Opinion: We need to interrogate AU’s alcohol culture
Campus violence and student health cannot be addressed without reducing the prevalence of alcohol
We question everything but alcohol culture. We challenge consumerism. We pick apart our universities’ financial motives. We play devil’s advocate, debate capitalism and discuss the industrial complex of every structure in America. However, we never examine what systems of power are at play when every year the alcohol industry gets $5.5 billion from college students as nearly 700,000 of us get physically assaulted in its presence.
The relationship between alcohol and violence is staggering. Every 10 percent increase in alcohol consumption is associated with a 3.3 percent increase in violent incidents. A Cardiff University study found that consuming one to four drinks increases the rate of violence at an average of 1.34 times in both sexes but consuming over five drinks increases the rate of violence in males by 1.96-2.95, while females remain the same.
Alcohol contributes to half of campus assaults — by which Black students and women are disproportionately harmed. Nearly two in three college students engage in binge drinking, and a Harvard University study found that when more than 50 percent of a student body drinks, 87 percent of students experience verbal arguments, property damage, harassment, sexual harassment, assault and/or sexual assault. Any attempt at making college safer for these groups must interrogate why alcohol is accepted as a given.
“A lot of times perpetrators [of sexual violence] get out of [accountability measures] by saying they were drunk and had no clue what they were doing,” said Lillian Frame, a senior in the School of Public Affairs and advocate against sexual violence.
There is a clear link between violence and alcohol consumption, which makes perpetrators and their supporting institutions all the more complicit. There is a substance proven to make individuals more violent, yet they bring it to parties and serve it with dinner. They knowingly downplay the risks and severity of alcohol in order to create an unsafe environment. Anti-racism and pro-consent statements are purely performative without reducing the prevalence of alcohol. The system of power that assaults 1 in 4 college women remains in power when sobriety is treated like a bizarre decision, rather than putting ethanol in your organs.
“We drink — for fun — the same thing we use to make rocket fuel, house paint, antiseptics, solvents, perfumes and deodorants,” writes Holly Whitaker in “Quit Like A Woman.” “[This] might make sense … if we weren’t a generation of green-minded, … health-conscious, truth-seeking individuals. But we are.”
We’ve blindly accepted alcohol as normal. Just the short-term effects include insomnia, toxin buildup, broken blood vessels, skin aging, insulin imbalance, hormone changes, anxiety, migraines and more.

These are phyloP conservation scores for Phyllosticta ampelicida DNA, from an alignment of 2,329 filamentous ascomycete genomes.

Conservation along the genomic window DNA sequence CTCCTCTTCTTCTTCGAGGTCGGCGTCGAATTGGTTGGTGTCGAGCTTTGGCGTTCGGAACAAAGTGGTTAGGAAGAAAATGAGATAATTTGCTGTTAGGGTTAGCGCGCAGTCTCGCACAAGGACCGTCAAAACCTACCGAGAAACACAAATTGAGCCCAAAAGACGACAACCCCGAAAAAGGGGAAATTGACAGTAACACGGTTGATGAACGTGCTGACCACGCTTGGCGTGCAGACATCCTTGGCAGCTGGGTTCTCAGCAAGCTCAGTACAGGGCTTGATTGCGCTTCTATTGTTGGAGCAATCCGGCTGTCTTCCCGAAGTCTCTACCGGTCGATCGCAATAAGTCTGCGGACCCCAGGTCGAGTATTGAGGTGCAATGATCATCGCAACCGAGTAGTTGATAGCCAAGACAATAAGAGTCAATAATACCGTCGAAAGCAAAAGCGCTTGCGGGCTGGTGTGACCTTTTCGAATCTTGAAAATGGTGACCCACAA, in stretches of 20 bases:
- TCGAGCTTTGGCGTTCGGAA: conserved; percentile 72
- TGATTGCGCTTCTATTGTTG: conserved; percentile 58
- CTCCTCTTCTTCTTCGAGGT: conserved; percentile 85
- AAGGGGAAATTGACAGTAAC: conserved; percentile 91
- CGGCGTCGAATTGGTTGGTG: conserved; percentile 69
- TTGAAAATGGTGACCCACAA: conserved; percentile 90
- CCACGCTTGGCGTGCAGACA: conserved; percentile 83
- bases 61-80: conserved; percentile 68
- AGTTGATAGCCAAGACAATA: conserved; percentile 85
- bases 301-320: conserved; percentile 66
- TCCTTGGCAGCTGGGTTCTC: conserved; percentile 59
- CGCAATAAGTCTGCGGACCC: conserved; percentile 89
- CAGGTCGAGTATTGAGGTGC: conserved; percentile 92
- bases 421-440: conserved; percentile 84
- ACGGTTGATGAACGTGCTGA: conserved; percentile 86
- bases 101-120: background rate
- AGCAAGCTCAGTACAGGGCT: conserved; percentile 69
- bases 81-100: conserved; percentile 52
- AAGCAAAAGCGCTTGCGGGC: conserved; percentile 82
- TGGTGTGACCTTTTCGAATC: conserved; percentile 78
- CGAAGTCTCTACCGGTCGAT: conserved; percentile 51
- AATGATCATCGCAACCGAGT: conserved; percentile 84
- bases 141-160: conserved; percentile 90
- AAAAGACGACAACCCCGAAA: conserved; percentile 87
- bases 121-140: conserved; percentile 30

The long-term effects of alcohol are worse, which is concerning when half of fraternity members and a quarter of sorority members develop symptoms of alcoholism by age 35. The biggest social institutions and activities on campus come with an increased risk of seven different cancers, and we’re all supposed to pretend it’s not poison to avoid being the buzzkill.
Alcohol is a much more destructive substance than we give it credit for. The alcohol industry and social structures saturated with abusers ensure no one does a real risk-benefit analysis before ingesting it.
Of college students ages 18-22, 8.7 percent have alcoholism. The same age group, when not in college, has an alcoholism rate of 7.7 percent. So why do college students drink more?
One of the most common reasons, aside from social pressure, is stress. Other outlets can also relieve stress, like therapy, socializing, hobbies or even other substances. Abusers made sure that the outlet that makes them more violent is the most acceptable to use.
Anything that motivates students to drink must be questioned to address campus violence. If the course load is so immense that students can’t cope while sober, the entire structure of higher education is complicit — from the number of assignments professors require to the number of credits administrations allow.
We would question any other institution where the average person was drunk for 10.6 hours per week. Universities help uphold alcohol culture and the abusers who benefit from it by making classes so stressful. They could reduce coursework, spread out assignments, make deadlines flexible or offer continuous free counseling.
As for students, we can start by treating sobriety the same as seatbelts and STI testing — a logical decision to stay safe and healthy — rather than an extreme decision brought on by trauma or a medical issue. The most impactful way we can deconstruct alcohol culture is to stop to consider whether alcohol benefits everyone at a social event, putting in the effort to make get-togethers actually fun instead of relying on an altered neurological state. The more we prioritize sober joy, the less ability abusers have to funnel women and people of color into unsafe environments by convincing everyone that drinking is the best way to socialize in college.
Greta Mauch is a senior in the School of Communication and an opinion columnist for The Eagle.
This article was edited by Jelinda Montes, Alexis Bernstein and Abigail Pritchard. Copy editing done by Isabelle Kravis, Leta Lattin, Luna Jinks and Sarah Clayton.